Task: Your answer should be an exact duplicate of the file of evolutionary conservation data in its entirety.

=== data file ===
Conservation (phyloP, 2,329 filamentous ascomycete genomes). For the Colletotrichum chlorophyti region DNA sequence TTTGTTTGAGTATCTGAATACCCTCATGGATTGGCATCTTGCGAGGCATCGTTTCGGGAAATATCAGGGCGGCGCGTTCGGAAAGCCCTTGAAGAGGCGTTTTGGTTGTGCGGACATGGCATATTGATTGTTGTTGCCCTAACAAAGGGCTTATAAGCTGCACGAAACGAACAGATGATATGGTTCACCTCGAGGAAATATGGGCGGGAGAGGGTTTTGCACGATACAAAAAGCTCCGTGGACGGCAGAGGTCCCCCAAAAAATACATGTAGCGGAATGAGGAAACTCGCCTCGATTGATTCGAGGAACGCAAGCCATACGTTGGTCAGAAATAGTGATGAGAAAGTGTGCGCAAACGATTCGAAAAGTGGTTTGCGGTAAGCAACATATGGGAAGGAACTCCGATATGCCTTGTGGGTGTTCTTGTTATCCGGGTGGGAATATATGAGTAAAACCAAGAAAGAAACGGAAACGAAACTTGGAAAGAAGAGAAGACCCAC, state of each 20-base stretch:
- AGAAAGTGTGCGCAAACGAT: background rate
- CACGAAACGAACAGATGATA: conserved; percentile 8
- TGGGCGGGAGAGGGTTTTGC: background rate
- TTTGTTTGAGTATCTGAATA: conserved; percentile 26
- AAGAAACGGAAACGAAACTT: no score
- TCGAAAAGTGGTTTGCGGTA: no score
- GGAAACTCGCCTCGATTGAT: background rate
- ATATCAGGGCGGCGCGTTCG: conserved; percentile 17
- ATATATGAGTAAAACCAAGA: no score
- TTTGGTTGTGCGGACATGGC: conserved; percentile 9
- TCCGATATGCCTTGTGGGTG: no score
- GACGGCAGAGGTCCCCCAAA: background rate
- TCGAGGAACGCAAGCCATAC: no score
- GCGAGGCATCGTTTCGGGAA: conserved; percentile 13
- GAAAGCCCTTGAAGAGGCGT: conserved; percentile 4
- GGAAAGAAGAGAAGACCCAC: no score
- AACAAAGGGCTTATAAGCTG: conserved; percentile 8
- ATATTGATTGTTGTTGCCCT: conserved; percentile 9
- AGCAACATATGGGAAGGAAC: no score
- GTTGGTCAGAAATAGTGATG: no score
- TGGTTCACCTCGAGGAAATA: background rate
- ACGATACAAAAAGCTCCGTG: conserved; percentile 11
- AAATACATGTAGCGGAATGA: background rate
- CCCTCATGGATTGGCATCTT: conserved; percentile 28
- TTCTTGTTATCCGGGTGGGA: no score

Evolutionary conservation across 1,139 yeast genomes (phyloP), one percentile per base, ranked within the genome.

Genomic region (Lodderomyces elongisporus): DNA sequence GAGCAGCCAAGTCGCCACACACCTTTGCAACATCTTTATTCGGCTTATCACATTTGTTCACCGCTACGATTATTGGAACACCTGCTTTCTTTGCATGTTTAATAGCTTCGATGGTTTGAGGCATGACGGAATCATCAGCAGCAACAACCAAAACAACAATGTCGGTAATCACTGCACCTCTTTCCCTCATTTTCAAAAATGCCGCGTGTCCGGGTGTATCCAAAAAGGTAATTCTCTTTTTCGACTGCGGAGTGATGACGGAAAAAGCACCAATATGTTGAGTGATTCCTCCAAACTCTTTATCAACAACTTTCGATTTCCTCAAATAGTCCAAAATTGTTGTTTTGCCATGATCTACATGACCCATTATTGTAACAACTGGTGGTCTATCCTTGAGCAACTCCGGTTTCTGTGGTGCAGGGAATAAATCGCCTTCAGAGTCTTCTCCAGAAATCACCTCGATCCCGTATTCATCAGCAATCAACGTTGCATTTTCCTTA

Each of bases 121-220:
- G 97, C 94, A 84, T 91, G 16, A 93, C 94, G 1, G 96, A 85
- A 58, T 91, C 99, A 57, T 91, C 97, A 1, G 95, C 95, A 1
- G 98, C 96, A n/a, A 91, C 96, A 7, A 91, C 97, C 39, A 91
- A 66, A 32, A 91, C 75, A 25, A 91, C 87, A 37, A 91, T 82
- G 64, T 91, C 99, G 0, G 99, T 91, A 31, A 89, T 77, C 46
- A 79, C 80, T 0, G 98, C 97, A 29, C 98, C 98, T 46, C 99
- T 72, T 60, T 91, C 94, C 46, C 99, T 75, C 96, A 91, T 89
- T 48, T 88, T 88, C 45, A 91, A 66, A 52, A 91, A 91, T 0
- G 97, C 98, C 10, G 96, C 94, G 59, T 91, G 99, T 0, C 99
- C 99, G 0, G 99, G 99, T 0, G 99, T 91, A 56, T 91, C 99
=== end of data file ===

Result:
Conservation (phyloP, 2,329 filamentous ascomycete genomes). For the Colletotrichum chlorophyti region DNA sequence TTTGTTTGAGTATCTGAATACCCTCATGGATTGGCATCTTGCGAGGCATCGTTTCGGGAAATATCAGGGCGGCGCGTTCGGAAAGCCCTTGAAGAGGCGTTTTGGTTGTGCGGACATGGCATATTGATTGTTGTTGCCCTAACAAAGGGCTTATAAGCTGCACGAAACGAACAGATGATATGGTTCACCTCGAGGAAATATGGGCGGGAGAGGGTTTTGCACGATACAAAAAGCTCCGTGGACGGCAGAGGTCCCCCAAAAAATACATGTAGCGGAATGAGGAAACTCGCCTCGATTGATTCGAGGAACGCAAGCCATACGTTGGTCAGAAATAGTGATGAGAAAGTGTGCGCAAACGATTCGAAAAGTGGTTTGCGGTAAGCAACATATGGGAAGGAACTCCGATATGCCTTGTGGGTGTTCTTGTTATCCGGGTGGGAATATATGAGTAAAACCAAGAAAGAAACGGAAACGAAACTTGGAAAGAAGAGAAGACCCAC, state of each 20-base stretch:
- AGAAAGTGTGCGCAAACGAT: background rate
- CACGAAACGAACAGATGATA: conserved; percentile 8
- TGGGCGGGAGAGGGTTTTGC: background rate
- TTTGTTTGAGTATCTGAATA: conserved; percentile 26
- AAGAAACGGAAACGAAACTT: no score
- TCGAAAAGTGGTTTGCGGTA: no score
- GGAAACTCGCCTCGATTGAT: background rate
- ATATCAGGGCGGCGCGTTCG: conserved; percentile 17
- ATATATGAGTAAAACCAAGA: no score
- TTTGGTTGTGCGGACATGGC: conserved; percentile 9
- TCCGATATGCCTTGTGGGTG: no score
- GACGGCAGAGGTCCCCCAAA: background rate
- TCGAGGAACGCAAGCCATAC: no score
- GCGAGGCATCGTTTCGGGAA: conserved; percentile 13
- GAAAGCCCTTGAAGAGGCGT: conserved; percentile 4
- GGAAAGAAGAGAAGACCCAC: no score
- AACAAAGGGCTTATAAGCTG: conserved; percentile 8
- ATATTGATTGTTGTTGCCCT: conserved; percentile 9
- AGCAACATATGGGAAGGAAC: no score
- GTTGGTCAGAAATAGTGATG: no score
- TGGTTCACCTCGAGGAAATA: background rate
- ACGATACAAAAAGCTCCGTG: conserved; percentile 11
- AAATACATGTAGCGGAATGA: background rate
- CCCTCATGGATTGGCATCTT: conserved; percentile 28
- TTCTTGTTATCCGGGTGGGA: no score

Evolutionary conservation across 1,139 yeast genomes (phyloP), one percentile per base, ranked within the genome.

Genomic region (Lodderomyces elongisporus): DNA sequence GAGCAGCCAAGTCGCCACACACCTTTGCAACATCTTTATTCGGCTTATCACATTTGTTCACCGCTACGATTATTGGAACACCTGCTTTCTTTGCATGTTTAATAGCTTCGATGGTTTGAGGCATGACGGAATCATCAGCAGCAACAACCAAAACAACAATGTCGGTAATCACTGCACCTCTTTCCCTCATTTTCAAAAATGCCGCGTGTCCGGGTGTATCCAAAAAGGTAATTCTCTTTTTCGACTGCGGAGTGATGACGGAAAAAGCACCAATATGTTGAGTGATTCCTCCAAACTCTTTATCAACAACTTTCGATTTCCTCAAATAGTCCAAAATTGTTGTTTTGCCATGATCTACATGACCCATTATTGTAACAACTGGTGGTCTATCCTTGAGCAACTCCGGTTTCTGTGGTGCAGGGAATAAATCGCCTTCAGAGTCTTCTCCAGAAATCACCTCGATCCCGTATTCATCAGCAATCAACGTTGCATTTTCCTTA

Each of bases 121-220:
- G 97, C 94, A 84, T 91, G 16, A 93, C 94, G 1, G 96, A 85
- A 58, T 91, C 99, A 57, T 91, C 97, A 1, G 95, C 95, A 1
- G 98, C 96, A n/a, A 91, C 96, A 7, A 91, C 97, C 39, A 91
- A 66, A 32, A 91, C 75, A 25, A 91, C 87, A 37, A 91, T 82
- G 64, T 91, C 99, G 0, G 99, T 91, A 31, A 89, T 77, C 46
- A 79, C 80, T 0, G 98, C 97, A 29, C 98, C 98, T 46, C 99
- T 72, T 60, T 91, C 94, C 46, C 99, T 75, C 96, A 91, T 89
- T 48, T 88, T 88, C 45, A 91, A 66, A 52, A 91, A 91, T 0
- G 97, C 98, C 10, G 96, C 94, G 59, T 91, G 99, T 0, C 99
- C 99, G 0, G 99, G 99, T 0, G 99, T 91, A 56, T 91, C 99